With the release of their second major label offering The Sufferer & The Witness, Chicago’s Rise Against have cemented themselves as a punk rock tour-de-force; releasing one consistently strong album after another. They’ve brought a heightened sense of awareness to the masses and unlike some of their counterparts whose form “rebellion” comes packaged and produced, Rise Against share their message the old fashioned way- by touring like there’s no tomorrow. With the new record making waves and an ever-increasing tour itinerary, Tim McIlrath recently had a chat with Sound the Sirens about their current role in the musical landscape and how honesty in what they do, means everything to them and their fans.
The Sufferer & The Witness is a fantastic record through and through; did a lot of its success come from learning from recording Siren Song…?
McIlrath: To be honest, what I think really helped shape this record was the fact that we didn’t over-think it too much. We wrote these songs in a very short period of time, and they just seemed to flow out of us. With few exceptions, these songs just seemed to write themselves and the roads that we chose to follow with each one were clearly marked. That said, we certainly learn something every time we record, so our Siren Song sessions played a role in our continuing education on how to be this band.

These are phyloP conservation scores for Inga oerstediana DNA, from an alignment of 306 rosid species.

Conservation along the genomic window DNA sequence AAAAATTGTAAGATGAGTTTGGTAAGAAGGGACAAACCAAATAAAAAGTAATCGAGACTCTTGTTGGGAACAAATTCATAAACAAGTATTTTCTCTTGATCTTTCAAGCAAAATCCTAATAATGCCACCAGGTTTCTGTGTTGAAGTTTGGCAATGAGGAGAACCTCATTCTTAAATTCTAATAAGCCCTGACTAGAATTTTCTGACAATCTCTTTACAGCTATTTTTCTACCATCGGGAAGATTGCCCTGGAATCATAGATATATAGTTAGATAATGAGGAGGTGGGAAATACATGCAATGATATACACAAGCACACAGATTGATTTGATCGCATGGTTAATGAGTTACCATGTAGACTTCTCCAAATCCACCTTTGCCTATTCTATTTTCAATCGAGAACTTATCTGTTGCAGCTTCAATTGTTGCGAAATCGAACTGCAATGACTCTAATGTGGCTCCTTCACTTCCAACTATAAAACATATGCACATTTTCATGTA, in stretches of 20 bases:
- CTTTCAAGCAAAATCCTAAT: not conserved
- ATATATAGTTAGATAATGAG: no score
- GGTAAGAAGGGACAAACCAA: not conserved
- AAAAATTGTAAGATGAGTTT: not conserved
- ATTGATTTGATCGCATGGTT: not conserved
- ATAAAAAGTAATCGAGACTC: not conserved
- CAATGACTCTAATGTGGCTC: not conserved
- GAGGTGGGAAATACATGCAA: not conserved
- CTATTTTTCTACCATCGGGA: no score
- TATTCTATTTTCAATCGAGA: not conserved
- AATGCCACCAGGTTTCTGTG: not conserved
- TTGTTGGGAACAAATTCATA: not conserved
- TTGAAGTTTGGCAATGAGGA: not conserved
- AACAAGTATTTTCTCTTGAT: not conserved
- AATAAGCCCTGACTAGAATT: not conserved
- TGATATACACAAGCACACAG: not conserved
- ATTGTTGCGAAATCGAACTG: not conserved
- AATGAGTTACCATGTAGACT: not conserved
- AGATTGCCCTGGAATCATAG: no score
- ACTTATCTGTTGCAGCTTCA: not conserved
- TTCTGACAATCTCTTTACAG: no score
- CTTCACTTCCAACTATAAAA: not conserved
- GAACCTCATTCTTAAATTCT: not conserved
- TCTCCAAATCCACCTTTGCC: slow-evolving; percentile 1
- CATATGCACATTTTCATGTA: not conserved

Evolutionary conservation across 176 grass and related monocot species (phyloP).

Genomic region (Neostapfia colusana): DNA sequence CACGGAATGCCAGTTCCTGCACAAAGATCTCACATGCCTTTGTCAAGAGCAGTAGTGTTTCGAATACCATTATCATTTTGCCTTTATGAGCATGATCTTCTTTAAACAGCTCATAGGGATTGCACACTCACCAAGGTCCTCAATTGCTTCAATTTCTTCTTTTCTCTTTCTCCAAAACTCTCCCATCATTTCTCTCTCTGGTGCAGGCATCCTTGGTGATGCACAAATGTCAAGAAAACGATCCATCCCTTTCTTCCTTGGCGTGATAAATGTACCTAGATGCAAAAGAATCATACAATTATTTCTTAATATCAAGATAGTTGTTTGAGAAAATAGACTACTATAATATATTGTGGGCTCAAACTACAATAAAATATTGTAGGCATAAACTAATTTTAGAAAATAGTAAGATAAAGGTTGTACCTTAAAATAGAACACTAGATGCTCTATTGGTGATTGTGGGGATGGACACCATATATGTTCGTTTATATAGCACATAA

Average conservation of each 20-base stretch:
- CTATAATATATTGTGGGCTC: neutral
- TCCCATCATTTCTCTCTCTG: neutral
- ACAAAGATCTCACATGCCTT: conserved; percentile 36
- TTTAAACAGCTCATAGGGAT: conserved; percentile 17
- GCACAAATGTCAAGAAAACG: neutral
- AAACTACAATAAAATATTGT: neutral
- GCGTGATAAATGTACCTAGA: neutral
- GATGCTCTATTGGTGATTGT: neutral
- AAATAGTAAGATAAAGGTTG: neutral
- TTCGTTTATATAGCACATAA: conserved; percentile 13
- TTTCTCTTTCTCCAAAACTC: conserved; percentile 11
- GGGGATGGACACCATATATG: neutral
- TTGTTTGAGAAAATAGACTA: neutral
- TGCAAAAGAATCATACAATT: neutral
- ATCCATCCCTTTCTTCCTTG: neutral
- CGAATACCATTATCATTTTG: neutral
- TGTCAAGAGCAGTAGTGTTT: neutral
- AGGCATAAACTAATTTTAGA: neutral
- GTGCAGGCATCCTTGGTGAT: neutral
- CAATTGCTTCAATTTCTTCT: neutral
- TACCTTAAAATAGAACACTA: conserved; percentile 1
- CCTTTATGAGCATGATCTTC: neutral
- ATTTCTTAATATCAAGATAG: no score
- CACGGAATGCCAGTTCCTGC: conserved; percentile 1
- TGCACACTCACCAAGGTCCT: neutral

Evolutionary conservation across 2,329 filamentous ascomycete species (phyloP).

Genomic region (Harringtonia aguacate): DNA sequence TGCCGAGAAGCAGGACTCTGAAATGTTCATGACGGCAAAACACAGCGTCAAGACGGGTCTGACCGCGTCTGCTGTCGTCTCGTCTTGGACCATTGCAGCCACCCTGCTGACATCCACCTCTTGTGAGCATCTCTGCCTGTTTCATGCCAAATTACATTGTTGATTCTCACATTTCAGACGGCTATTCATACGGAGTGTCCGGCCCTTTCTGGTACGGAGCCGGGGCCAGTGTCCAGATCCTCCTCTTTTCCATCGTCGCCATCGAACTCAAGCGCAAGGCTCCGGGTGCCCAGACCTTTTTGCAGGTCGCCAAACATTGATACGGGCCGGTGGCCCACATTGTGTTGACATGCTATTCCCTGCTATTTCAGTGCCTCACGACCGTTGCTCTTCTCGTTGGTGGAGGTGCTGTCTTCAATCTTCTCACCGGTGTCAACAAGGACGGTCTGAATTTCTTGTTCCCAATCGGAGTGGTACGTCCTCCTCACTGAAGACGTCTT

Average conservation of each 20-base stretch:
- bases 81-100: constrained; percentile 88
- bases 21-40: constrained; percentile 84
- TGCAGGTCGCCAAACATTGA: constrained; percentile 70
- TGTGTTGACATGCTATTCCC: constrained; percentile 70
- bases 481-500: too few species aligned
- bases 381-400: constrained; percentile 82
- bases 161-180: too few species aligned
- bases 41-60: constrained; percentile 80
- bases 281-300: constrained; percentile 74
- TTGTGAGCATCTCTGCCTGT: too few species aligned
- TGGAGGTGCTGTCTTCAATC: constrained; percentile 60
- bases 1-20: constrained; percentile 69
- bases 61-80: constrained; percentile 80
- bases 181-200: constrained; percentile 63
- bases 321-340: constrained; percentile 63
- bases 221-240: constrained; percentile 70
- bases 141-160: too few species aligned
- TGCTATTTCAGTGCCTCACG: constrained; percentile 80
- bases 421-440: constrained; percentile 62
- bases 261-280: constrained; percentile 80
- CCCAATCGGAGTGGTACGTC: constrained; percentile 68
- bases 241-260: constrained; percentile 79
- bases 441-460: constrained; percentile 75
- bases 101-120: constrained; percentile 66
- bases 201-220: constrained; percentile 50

Did the approach to the new material differ to what you’ve done in the past?
McIlrath: I think just being in a good place, mentally, really had a huge impact on this record. We were over label transitions and member changes and becoming acquainted with new people we work with and we found ourselves really happy with our situation all around. We are surrounded by supportive people and supportive fans and that helped fuel these songs. We were able to focus 100% on the music and keep our heads completely in the game. But we’ve approached each record the same, regardless of what label put it out.
It must have been a blast working with Bill Stevenson and Jason Livermore.
McIlrath: Bill and Jason are the best production team in punk rock right now; no one can touch them. In addition to that, they are some of this band’s best friends and fifth and sixth members, so it was really the most ideal situation.
Your music is more than just about social change. There are songs about personal issues, human emotion, and a constant struggle to find our place in life.
McIlrath: That’s because there is more to life than social change, and our songs have been about life. Social change is definitely a predominant theme to a lot of what we do, but we don’t ignore the fact that we are all human and have emotions and feelings that transcend anything political. Life is complex, and I think our songs span those complexities.
Is that what songs like Injection are about? In a way, finding ourselves in this vast world?
Has politics and “rebellion,” in the wake of the Green Days of the world, become a rather “commercialized entity” not so much a “force for change” anymore? Can it still be?